In the shadows, a fox jumped as the weight of my gaze fell upon him and for a moment we shared our curiosity. From the pub, the sounds of an empty and disguarded bottle broke the silence, and the fox was gone. I blinked and he re-appeared; blinked again and he was gone.
On the grass nearby were two blackbirds. They were closer than they would be if they were frightened of me, but certain folklore had it that these creatures were not really birds at all. Among a few sects, the blackbird was a guardian spirit whose presence afforded guidance and reassurance.
My host held such beliefs with high regard. He would always acknowledge the arrival of the birds and felt that they were the same individuals that were in attendance as he ploughed the fields; they were his companions.
From behind us I knew the fox had returned. His curiosity had motivated him to come closer and to expand on our earlier communication. Maintaining his unseen advantage, he’d skirted the edge of the beer garden from the cover of the woods, and now stood behind us.
The loudness of his approach indicated a level of confidence in keeping with our earlier, albeit brief encounter. It was an exciting thought that a wild creature should have time for such diversions in amongst his daily survival chores.
I’d often contemplated merging with a so-called wild animal. Reflecting back on some of today’s encounters led me to believe that perhaps I already had. Some reports have hinted that such excursions may lead to an un-willingness to leave the animal host; to a kind of dropping out of society.
The fundamental difference in an “Ani-merge” as it had become known, was the absence of any structured language within the host. When all thoughts and experiences are logged and dealt with in pictures and instincts alone, the trip and its insight, becomes addictive.
Perhaps it was my current hosts oneness with nature that made me decide to risk it. Perhaps it was my own curiosity or the assurance from at least some of the veterans that I should give it a go; I don’t know.
I knew getting hooked on “Ani-merging” was socially un-acceptable, yet I felt compelled to do so. I would not have to admit to it, but what if the experience altered my outlook to the extent that I couldn’t conceal it.
At length I was able to convince myself that just one short test was the compromise between knowing and not knowing. Relaxing my grip on what had been today’s best character, I drifted effortlessly into the space between him and the fox.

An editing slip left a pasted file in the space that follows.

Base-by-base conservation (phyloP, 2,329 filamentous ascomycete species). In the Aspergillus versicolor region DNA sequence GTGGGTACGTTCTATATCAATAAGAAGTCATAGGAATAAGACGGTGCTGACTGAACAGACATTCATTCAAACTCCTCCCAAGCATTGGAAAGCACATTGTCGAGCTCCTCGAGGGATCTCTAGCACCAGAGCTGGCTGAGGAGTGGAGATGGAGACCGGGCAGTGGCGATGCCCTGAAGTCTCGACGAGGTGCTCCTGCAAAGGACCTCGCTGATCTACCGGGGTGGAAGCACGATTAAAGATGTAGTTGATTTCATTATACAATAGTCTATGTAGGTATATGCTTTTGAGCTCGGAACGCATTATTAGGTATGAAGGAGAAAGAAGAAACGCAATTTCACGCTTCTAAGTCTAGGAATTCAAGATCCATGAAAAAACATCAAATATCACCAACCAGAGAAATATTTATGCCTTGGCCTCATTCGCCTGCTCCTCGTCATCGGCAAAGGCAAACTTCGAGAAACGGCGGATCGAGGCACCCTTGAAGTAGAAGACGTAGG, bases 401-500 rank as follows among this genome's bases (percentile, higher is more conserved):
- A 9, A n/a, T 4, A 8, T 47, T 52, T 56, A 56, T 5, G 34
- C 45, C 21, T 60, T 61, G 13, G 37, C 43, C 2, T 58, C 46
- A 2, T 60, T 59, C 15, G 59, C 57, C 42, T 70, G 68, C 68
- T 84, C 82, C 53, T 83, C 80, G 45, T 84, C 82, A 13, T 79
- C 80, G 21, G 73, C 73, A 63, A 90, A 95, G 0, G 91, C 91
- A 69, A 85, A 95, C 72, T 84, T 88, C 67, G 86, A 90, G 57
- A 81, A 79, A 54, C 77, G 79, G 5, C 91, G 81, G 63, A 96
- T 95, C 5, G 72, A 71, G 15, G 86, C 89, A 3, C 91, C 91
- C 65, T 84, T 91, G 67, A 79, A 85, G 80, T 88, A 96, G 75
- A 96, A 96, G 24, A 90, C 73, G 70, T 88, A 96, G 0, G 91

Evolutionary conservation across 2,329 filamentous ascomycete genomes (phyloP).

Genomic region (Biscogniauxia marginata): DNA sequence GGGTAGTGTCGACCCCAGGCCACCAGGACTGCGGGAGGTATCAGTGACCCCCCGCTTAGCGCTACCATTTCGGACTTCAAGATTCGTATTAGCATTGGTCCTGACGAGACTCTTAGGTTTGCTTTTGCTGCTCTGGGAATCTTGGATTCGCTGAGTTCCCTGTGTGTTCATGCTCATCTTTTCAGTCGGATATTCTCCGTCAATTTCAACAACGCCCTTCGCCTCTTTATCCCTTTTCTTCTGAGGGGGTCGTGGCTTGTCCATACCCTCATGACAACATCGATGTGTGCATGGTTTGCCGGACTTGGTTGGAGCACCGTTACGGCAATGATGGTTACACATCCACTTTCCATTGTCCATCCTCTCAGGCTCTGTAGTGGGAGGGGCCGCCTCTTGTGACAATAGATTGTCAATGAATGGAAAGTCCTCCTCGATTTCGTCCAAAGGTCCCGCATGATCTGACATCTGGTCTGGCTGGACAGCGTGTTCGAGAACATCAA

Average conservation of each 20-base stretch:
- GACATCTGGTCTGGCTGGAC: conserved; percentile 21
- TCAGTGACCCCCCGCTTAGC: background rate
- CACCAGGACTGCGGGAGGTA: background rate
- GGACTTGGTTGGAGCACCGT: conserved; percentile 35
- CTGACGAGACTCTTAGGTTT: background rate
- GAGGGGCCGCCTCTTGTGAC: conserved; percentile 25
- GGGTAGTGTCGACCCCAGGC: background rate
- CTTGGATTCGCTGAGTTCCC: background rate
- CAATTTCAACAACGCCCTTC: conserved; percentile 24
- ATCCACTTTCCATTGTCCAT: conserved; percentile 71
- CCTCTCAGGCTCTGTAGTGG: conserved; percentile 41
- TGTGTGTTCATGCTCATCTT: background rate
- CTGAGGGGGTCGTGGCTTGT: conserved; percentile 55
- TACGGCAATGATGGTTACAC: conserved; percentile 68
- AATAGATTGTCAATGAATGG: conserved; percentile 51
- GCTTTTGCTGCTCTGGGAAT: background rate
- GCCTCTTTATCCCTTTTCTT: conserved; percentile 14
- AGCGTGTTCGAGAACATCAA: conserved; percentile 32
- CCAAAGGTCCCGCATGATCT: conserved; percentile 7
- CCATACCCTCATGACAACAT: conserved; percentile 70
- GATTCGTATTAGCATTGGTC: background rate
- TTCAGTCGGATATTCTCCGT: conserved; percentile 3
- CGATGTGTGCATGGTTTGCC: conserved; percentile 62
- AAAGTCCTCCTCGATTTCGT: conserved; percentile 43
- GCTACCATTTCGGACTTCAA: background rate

Merging with an animal was no different to that of joining with a human. When outside of a body, one had only to imagine being inside of another, and it would happen. Very slowly I moved backwards into the undergrowth where the fox stood. Seconds later and I was the fox.
Christ, this was a strange place to be. I didn’t recognize any of it. The welcoming garden now felt intimidating and alien whereas the woods around me felt familiar and welcoming; everything was reversed.
The garden itself was full of people. Some appeared solid whilst others took on a ghostlike transparent quality. On the bench where the farmer sat, was another image of himself talking to his wife. The stronger image of the farmer, that is the version not talking to his wife, was not at all aware of their sharing his table.
Other newly revealed occupants of the garden, judging by their dress, spanned several centuries of customers to visit this eastablishment. Some, even amongst the most distant in time, would appear very solid and real, but then would fade.
Wedding parties, funeral groups and all manner of individuals came and went. It was as if the strength of the visual imprint was connected to the strength of their joy or sorrow at being here. A single character would appear and would be laughing so intensely that the memory of his amusement for that moment, would haunt this garden forever.
Smitten and sorrowful lovers also came and went. Children and families from many eras drifted in and out of focus, all oblivious to the coexistence of others from different times around them. The whole garden was ablaze with the memories it contained.
Just then, a particularly flamboyant individual appeared. A wig so false yet acceptable as the dress code of his time, flowed in bleached white ringlets over his scarlet tunic. He was drunk and surrounded by people invisible to me.
He listened and responded to his absent friends with constant laughter and joviality. It was a very odd sight being able to see only one side of the conversation, but in some ways that enhanced the size of his personality. Closer and closer he staggered until at last he tripped and fell.
So fast was his demise that the fox was gone before I’d had a chance to go with him. Alone in the undergrowth, and occupying the same space as the fallen gent, found me inside his spinning head, and inside his seventeenth century world.
At once his friends appeared to me. At once also, the ghosts of other times faded and I was completely encapsulated in another century. My new host regained his composure and we spent the next four hours in a world vastly different and infinitely more entertaining than I’d known hitherto.
Sadly, this most enlightening session had come to an end. My flamboyance had decayed into drunken stupor, and my few remaining motor functions were ably assisted by the landlord into guiding me to bed.
Sometime around noon the next day we awoke. A hearty breakfast was followed by an instant resumption of last nights session, which as before was conducted in the garden. Strangely my host displayed a total recollection of the previous nights conversation, and so our topic of the moment, that was advances in astronomical observations; continued.
The next few days added much-needed colour to my education. I swapped hosts a number of times, and discovered that by merging with foxes and other creatures of the wood, that I could travel anywhere at any time in history…….If “Ani-merging” was an addiction as was claimed, then I was hooked.